The adage that running a state is the best preparation for running a country is not getting much love these days.
The massive Democratic presidential field is down to just one state governor — Steve Bullock of Montana — and he is so far down in the polls and so far behind in the money chase that he just failed to qualify for Thursday night’s primary debate stage in Houston.
“We are in an era where politics is more personality oriented and ideologically oriented — and governors tend to be neither,” said Dennis Goldford, a political science professor at Drake University. “Typically, governors were workhorses instead of show horses.”
The lineup for the third presidential debate will not include a single sitting or former governor.
Instead, the high-profile showdown will feature a former vice president, five senators, a mayor, an entrepreneur, a former House member, and a former U.S. secretary of housing and urban development.
Seth Masket, a political science professor and director of the Center on American Politics at the University of Denver, attributed the struggles of governors in part to political media coverage that is “growing more nationalized in their perspective.”
“As the media focus more on national politics, it’s easier for senators to get nationwide name recognition, and harder for governors,” Mr. Masket said.
Others note that the current or former governors who have launched 2020 presidential bids hail from smaller media markets, are not flush with charisma and have touted moderate messages at a time when far-left populism is providing much of the energy among Democratic Party activists.
Since George W. Bush, who served as Texas governor, departed the White House, 18 current or former governors have launched failed presidential bids — some more than once.
Voters, though, have most recently tapped a pair off candidates — businessman Donald Trump in 2016 and first-term Sen. Barack Obama in 2008 and 2012 — who downplayed the importance of executive governing experience as the best preparation for the Oval Office.
Mr. Obama was the first senator since John F. Kennedy to win the presidency. Four of his five predecessors — Jimmy Carter, Ronald Reagan, Bill Clinton and Mr. Bush — had served as governors.
Governors in the 2020 Democratic presidential primary also have found themselves overshadowed by the flurry of partisan battles in Washington between Democratic lawmakers and President Trump, which have driven a lot of the news coverage.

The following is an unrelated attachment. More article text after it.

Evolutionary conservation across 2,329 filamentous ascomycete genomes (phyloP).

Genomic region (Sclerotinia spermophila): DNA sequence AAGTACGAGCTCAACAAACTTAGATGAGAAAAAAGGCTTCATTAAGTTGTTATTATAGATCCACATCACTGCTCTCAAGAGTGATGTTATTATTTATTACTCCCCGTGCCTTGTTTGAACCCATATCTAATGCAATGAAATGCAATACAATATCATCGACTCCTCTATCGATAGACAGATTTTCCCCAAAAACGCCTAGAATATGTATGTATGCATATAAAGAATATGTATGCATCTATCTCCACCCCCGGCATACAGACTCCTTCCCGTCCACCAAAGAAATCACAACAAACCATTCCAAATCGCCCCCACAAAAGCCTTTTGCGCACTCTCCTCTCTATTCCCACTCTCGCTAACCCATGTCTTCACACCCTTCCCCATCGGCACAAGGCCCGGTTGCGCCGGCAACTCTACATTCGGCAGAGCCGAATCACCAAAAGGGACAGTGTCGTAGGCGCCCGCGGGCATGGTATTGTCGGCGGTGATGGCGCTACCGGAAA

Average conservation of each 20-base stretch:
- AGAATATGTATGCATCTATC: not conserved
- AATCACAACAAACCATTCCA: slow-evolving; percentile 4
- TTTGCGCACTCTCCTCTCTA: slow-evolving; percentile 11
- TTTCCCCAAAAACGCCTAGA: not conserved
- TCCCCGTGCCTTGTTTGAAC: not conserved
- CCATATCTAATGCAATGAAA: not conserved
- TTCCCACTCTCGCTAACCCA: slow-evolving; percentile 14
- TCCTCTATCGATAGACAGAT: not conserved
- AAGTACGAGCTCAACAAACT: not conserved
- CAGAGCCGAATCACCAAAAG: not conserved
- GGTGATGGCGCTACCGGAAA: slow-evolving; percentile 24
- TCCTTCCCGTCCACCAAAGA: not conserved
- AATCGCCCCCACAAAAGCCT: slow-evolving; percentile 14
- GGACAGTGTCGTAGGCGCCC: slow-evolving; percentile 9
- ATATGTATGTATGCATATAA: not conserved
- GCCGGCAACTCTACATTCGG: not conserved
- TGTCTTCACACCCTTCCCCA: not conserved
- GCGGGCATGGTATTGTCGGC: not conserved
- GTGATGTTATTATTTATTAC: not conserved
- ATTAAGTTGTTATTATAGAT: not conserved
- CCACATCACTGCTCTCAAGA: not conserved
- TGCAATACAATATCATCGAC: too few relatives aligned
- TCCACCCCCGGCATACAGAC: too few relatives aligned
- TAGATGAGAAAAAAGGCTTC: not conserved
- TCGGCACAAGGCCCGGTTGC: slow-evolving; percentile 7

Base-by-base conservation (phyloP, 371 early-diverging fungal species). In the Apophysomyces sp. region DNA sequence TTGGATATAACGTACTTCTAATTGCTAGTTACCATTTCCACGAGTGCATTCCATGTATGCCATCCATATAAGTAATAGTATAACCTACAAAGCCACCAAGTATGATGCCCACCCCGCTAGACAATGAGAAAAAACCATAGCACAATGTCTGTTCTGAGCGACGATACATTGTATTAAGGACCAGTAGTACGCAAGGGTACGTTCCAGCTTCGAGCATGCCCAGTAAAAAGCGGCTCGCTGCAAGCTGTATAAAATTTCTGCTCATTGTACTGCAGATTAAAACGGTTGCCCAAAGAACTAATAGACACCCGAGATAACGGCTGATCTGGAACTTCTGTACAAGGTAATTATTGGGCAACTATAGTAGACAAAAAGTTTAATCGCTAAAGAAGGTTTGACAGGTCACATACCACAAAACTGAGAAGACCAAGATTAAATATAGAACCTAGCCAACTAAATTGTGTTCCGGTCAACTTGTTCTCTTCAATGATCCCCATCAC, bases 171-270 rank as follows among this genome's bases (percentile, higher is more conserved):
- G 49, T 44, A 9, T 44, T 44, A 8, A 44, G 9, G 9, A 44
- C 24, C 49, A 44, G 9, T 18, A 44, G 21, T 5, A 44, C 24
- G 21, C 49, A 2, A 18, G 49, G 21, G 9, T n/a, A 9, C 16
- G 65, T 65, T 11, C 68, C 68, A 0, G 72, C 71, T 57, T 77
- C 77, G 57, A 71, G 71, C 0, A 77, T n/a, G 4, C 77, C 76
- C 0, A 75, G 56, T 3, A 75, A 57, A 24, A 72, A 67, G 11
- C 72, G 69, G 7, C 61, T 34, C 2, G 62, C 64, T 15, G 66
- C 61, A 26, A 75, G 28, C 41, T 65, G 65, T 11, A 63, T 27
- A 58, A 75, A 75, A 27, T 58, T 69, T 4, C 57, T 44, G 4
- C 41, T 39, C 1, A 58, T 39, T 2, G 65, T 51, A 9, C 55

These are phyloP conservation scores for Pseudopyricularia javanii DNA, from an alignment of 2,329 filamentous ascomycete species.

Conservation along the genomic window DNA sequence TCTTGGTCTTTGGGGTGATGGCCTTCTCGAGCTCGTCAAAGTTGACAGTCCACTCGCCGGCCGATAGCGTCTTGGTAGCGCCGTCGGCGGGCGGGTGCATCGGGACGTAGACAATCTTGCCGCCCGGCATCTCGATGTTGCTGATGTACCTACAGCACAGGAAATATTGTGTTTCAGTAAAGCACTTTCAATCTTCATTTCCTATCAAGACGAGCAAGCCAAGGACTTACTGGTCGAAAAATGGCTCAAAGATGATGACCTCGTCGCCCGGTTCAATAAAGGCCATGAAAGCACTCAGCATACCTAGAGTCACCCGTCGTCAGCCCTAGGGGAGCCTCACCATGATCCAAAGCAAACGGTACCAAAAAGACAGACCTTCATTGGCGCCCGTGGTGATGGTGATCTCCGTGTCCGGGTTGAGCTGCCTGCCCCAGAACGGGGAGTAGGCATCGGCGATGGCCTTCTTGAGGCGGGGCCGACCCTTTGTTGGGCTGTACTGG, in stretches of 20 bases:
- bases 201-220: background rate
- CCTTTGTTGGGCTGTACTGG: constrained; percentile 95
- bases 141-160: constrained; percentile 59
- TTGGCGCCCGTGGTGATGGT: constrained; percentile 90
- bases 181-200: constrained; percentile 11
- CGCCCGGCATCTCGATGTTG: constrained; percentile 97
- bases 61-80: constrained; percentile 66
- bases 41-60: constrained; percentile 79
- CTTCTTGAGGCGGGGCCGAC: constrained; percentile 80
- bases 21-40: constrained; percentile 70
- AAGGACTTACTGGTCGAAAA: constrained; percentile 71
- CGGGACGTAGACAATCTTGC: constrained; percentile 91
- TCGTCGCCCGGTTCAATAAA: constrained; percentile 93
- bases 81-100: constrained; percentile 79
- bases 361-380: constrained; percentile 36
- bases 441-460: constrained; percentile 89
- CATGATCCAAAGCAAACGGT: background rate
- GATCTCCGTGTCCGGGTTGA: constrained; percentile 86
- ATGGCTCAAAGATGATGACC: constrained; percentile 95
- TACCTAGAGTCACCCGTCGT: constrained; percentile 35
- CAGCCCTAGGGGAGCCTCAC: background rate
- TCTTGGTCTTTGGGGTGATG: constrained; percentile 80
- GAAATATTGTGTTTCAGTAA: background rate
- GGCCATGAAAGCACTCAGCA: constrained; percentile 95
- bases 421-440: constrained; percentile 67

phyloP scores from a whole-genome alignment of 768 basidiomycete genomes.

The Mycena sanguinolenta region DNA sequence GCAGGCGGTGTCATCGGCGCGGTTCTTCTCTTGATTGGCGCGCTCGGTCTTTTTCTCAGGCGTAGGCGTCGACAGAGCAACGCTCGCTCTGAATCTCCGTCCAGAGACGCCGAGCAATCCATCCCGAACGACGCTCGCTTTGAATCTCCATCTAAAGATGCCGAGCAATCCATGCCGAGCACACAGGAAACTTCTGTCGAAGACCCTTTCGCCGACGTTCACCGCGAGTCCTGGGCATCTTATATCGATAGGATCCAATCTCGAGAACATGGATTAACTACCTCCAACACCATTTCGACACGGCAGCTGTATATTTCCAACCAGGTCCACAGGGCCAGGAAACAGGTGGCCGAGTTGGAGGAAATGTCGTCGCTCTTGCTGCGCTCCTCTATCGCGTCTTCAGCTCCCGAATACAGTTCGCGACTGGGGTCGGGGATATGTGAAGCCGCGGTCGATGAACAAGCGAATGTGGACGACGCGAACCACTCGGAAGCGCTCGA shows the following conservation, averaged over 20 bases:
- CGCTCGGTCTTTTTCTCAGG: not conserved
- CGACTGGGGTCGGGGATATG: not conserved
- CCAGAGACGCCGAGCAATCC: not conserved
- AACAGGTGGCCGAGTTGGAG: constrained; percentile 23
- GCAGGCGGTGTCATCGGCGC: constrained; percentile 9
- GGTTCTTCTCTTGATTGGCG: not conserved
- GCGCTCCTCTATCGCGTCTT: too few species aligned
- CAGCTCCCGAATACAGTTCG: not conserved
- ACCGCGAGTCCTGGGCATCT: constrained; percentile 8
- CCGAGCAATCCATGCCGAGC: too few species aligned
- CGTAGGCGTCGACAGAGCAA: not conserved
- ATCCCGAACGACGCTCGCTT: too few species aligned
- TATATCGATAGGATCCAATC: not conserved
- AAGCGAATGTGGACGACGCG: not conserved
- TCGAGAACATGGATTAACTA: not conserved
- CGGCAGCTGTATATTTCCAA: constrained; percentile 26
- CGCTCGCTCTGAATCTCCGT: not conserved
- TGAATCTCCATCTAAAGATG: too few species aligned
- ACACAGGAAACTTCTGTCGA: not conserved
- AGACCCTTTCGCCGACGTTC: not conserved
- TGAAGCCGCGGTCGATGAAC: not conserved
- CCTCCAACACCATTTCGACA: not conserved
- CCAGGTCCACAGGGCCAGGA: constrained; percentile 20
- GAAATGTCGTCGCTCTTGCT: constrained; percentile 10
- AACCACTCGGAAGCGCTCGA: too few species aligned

“Obviously, the issues that Trump is talking about are national and you have people strongly for and opposed to what he wants to do, so those issues getting debated get a huge amount of attention across the country as a whole,” said G. Terry Madonna, director of the Franklin and Marshall College Poll.
“It is much more difficult for governors to attract national attention when the issues that are largely before voters are national,” he said. “And senators and members of the House have greater access to the media.”
Indeed, lawmakers on Capitol Hill have the national media closely tracking their policy debates and conflicts with the White House. As a result, the governors on the presidential campaign trail have found themselves on the outside looking in.
Making matters worse for governors, federal election law prevents them from transferring money they raised for state-level campaigns to their presidential coffers. That puts them at a competitive disadvantage with House and Senate members, who can transfer campaign funds toward their presidential bids.
Sen. Elizabeth Warren of Massachusetts and Bernard Sanders of Vermont have transferred millions of dollars into their 2020 campaigns.
But Gov. Jay Inslee of Washington state, who made climate change the centerpiece of his campaign, and former Gov. John Hickenlooper of Colorado, a moderate who warned the Democratic Party against “socialism,” withdrew from the presidential race after it became clear they missed the cut for the third primary debate.
Mr. Inslee has turned his attention to running for reelection, and Mr. Hickenlooper has launched a run for the Senate against Republican incumbent Cory Gardner.
Mr. Bullock, meanwhile, has been trying to gain traction by making the case that governors have to act while lawmakers generally spend their time debating or looking to land rhetorical punches that could go viral, making it easier for them to excite the base and raise money. The bills they support, he said, are left for others to implement.
“Fundamentally, governors are on the front lines, meaning that this can’t just be about speeches or tweets,” Mr. Bullock has said. “We actually have to get things done. We’re accountable to the people that we serve. So we have to figure out ways to actually make government work. And I think that is a lot different than what we see in Washington, D.C.”
Arguing that Democrats have to win the support of more moderate, heartland voters if they are to defeat Mr. Trump next year, Mr. Bullock has focused much of his attention on retail politics in Iowa, where he is scheduled to campaign Thursday and Friday. He also has warned that some of the far-left candidates in the party’s crowded presidential field are running on “wish-list economics.”
It’s an argument that once could pull in a lot of support. This time, however, Mr. Bullock has barely registered in the polls.
Still, his campaign says the race is a marathon, not a sprint, and is far from over.
“We always planned to have a campaign that was built by organizing over time, not by hoping for a viral moment,” Bullock campaign manager Jennifer Ridder said this week in a campaign memo.
“While some pundits and operatives may prefer simpler narratives of who’s up and who’s down, voters don’t always abide by the attention spans of Beltway prognosticators,” she said. “And smart campaigns don’t, either.”